Asee peer logo

Utilization Of The Learning Cycle And Design Of Experiments To Enhance Understanding Of Mechanical Engineering Concepts

Download Paper |


2002 Annual Conference


Montreal, Canada

Publication Date

June 16, 2002

Start Date

June 16, 2002

End Date

June 19, 2002



Conference Session

Trends in Mechanical Engineering

Page Count


Page Numbers

7.1289.1 - 7.1289.18



Permanent URL

Download Count


Request a correction

Paper Authors

author page

John Brader

author page

Jed Lyons

Download Paper |

NOTE: The first page of text has been automatically extracted and included below in lieu of an abstract

Main Menu Session 1566

Utilization of the Learning Cycle and Design of Experiments to Enhance Understanding of Mechanical Engineering Concepts

John S. Brader, Jed S. Lyons

Department of Mechanical Engineering - University of South Carolina

Abstract Through design of experiments, as part of an increasingly difficult series of laboratory exercises, students gain a greater understanding of the relevant engineering theory. This paper outlines a three part laboratory experience specifically designed to introduce freshmen to the variety of engineering disciplines. The three experiments increase in difficulty as the laboratory handouts become increasingly vague. The student’s responsibility for their own learning is steadily increased through the reduction of detail associated with the laboratory handout. Ultimately, the students are provided only background theory and are required to design their own experiment and analysis to arrive at the required results. As described in education instruction theory, students who have a greater personal need for the knowledge are more apt to understand the information. This paper identifies the increased understanding of theory gained by students who personally created experiments and analysis regimes.

Introduction As with many freshmen students, their understanding of their chosen major is limited to campus tours and some fragmented experiences. Engineering students are especially prone to have misconceptions about their impending four year experience; therefore, the University of South Carolina has initiated an “Introduction to Engineering” class for incoming freshmen. One of the primary goals of the class is to provide an overview of some introductory engineering concepts. An effective means of introducing complex concepts is through the use of experimental activities. Recently, these laboratory experiences, and especially the provided information, has been critically examined.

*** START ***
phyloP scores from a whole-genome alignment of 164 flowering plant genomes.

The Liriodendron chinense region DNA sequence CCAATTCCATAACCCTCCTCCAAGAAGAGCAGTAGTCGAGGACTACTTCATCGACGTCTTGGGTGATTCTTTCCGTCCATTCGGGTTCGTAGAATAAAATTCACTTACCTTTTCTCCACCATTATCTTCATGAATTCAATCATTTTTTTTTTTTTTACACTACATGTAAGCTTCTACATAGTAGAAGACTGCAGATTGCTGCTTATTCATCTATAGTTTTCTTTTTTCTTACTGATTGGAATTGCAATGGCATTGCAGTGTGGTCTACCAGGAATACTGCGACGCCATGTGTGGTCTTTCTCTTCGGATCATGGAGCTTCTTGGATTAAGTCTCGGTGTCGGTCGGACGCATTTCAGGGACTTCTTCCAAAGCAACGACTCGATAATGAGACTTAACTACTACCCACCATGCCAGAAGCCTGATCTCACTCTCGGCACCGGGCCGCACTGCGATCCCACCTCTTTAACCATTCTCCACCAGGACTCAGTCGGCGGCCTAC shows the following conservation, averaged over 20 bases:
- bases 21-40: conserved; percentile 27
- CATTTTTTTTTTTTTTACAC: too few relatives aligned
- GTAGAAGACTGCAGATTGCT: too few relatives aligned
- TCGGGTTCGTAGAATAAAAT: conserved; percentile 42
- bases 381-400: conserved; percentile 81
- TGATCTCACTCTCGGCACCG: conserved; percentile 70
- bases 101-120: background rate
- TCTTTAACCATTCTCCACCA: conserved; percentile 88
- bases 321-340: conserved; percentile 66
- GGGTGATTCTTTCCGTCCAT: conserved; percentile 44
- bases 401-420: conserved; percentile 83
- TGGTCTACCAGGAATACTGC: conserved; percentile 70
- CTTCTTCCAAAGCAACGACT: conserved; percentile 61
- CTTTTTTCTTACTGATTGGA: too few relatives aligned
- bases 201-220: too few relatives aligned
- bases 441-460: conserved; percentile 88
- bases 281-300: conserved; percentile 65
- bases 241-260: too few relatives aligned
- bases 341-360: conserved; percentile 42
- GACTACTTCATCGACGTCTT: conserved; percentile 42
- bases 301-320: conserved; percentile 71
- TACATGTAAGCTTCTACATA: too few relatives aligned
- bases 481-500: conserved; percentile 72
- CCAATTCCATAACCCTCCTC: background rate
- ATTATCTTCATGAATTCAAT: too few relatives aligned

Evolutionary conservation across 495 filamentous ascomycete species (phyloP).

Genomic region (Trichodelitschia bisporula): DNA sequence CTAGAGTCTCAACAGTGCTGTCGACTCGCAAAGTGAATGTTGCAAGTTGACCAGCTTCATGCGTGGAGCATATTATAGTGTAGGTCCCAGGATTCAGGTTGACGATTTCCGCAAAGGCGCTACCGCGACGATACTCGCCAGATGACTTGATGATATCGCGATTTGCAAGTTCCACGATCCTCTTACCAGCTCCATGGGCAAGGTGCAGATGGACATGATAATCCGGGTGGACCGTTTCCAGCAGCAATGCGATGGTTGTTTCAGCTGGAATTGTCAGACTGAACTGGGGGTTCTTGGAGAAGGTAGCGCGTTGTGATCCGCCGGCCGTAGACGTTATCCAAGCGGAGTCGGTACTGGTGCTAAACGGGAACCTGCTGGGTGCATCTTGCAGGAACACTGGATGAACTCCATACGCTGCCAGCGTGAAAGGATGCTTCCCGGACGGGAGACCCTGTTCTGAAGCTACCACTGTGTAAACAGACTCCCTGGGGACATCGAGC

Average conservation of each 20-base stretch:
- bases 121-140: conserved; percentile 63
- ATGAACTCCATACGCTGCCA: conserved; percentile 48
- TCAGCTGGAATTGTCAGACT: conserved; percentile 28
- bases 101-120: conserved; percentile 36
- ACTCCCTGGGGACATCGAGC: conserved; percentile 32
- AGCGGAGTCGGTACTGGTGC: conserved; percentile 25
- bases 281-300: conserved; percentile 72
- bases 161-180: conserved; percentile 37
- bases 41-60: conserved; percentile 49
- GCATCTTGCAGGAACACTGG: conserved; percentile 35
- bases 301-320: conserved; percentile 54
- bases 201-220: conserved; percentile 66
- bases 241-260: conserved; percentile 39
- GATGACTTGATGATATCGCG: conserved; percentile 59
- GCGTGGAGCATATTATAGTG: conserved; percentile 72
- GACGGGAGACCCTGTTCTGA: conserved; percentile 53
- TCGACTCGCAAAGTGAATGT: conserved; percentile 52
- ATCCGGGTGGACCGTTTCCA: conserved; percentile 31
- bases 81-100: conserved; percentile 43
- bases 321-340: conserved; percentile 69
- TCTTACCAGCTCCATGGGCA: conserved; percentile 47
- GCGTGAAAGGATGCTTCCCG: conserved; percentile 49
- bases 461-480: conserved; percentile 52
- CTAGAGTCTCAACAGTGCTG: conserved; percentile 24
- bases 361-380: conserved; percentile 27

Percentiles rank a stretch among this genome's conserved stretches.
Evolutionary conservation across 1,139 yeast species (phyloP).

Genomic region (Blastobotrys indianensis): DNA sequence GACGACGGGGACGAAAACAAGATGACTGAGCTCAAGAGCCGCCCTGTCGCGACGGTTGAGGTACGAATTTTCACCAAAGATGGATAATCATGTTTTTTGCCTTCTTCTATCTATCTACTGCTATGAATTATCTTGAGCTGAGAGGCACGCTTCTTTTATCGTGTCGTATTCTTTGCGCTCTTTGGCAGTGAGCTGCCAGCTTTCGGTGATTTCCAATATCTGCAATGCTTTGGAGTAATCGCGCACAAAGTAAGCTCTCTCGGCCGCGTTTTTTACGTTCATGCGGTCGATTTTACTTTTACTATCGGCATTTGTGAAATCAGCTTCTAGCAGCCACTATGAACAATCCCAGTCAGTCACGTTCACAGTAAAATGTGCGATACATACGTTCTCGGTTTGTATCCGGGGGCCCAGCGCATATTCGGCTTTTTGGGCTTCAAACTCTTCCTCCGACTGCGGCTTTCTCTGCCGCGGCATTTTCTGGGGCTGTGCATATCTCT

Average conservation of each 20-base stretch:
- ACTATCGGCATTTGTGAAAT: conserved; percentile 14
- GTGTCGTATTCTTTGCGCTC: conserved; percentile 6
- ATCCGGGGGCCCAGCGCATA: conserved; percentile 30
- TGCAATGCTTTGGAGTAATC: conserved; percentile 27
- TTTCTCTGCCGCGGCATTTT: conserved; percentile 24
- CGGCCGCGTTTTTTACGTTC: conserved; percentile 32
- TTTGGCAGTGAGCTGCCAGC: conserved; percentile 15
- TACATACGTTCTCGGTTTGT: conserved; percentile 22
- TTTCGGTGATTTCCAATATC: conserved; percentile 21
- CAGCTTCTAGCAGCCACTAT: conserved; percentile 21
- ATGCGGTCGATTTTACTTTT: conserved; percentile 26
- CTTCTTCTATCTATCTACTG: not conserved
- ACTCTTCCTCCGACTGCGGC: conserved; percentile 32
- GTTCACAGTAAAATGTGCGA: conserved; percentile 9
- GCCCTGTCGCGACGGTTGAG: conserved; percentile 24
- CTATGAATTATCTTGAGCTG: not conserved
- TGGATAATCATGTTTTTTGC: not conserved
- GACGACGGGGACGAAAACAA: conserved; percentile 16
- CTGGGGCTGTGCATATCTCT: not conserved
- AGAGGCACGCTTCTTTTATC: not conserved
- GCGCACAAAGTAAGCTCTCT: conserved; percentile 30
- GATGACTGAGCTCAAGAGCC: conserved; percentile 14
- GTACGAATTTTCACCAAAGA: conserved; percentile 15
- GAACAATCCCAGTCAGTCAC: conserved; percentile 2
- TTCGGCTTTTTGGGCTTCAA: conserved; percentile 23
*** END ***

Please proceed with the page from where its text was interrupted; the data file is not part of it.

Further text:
The laboratory handouts have been altered to take advantage of a proven educational method that has shown a student’s understanding increases as the information becomes more personally meaningful. New engineering concepts are difficult to make personally meaningful; therefore, by requiring the students to become increasingly responsible for their learning, the theory becomes a personally needed aspect of their successful completion of the activity. This is in contrast to many traditional engineering laboratory experiences, in which, the theory, experimental procedure, and analysis expectations are outlined in great detail for the student.

The three laboratories focus on Statics and Mechanics of Materials, Fluid Dynamics, and Electric Circuit Theory. As the semester progresses, the students are provided less information at the beginning of their laboratory sessions and, in turn, are responsible for more of their learning.

Proceedings of the 2002 American Society for Engineering Education Annual Conference & Exposition Copyright © 2002, American Society for Engineering Education

Main Menu

Brader, J., & Lyons, J. (2002, June), Utilization Of The Learning Cycle And Design Of Experiments To Enhance Understanding Of Mechanical Engineering Concepts Paper presented at 2002 Annual Conference, Montreal, Canada. 10.18260/1-2--11104

ASEE holds the copyright on this document. It may be read by the public free of charge. Authors may archive their work on personal websites or in institutional repositories with the following citation: © 2002 American Society for Engineering Education. Other scholars may excerpt or quote from these materials with the same citation. When excerpting or quoting from Conference Proceedings, authors should, in addition to noting the ASEE copyright, list all the original authors and their institutions and name the host city of the conference. - Last updated April 1, 2015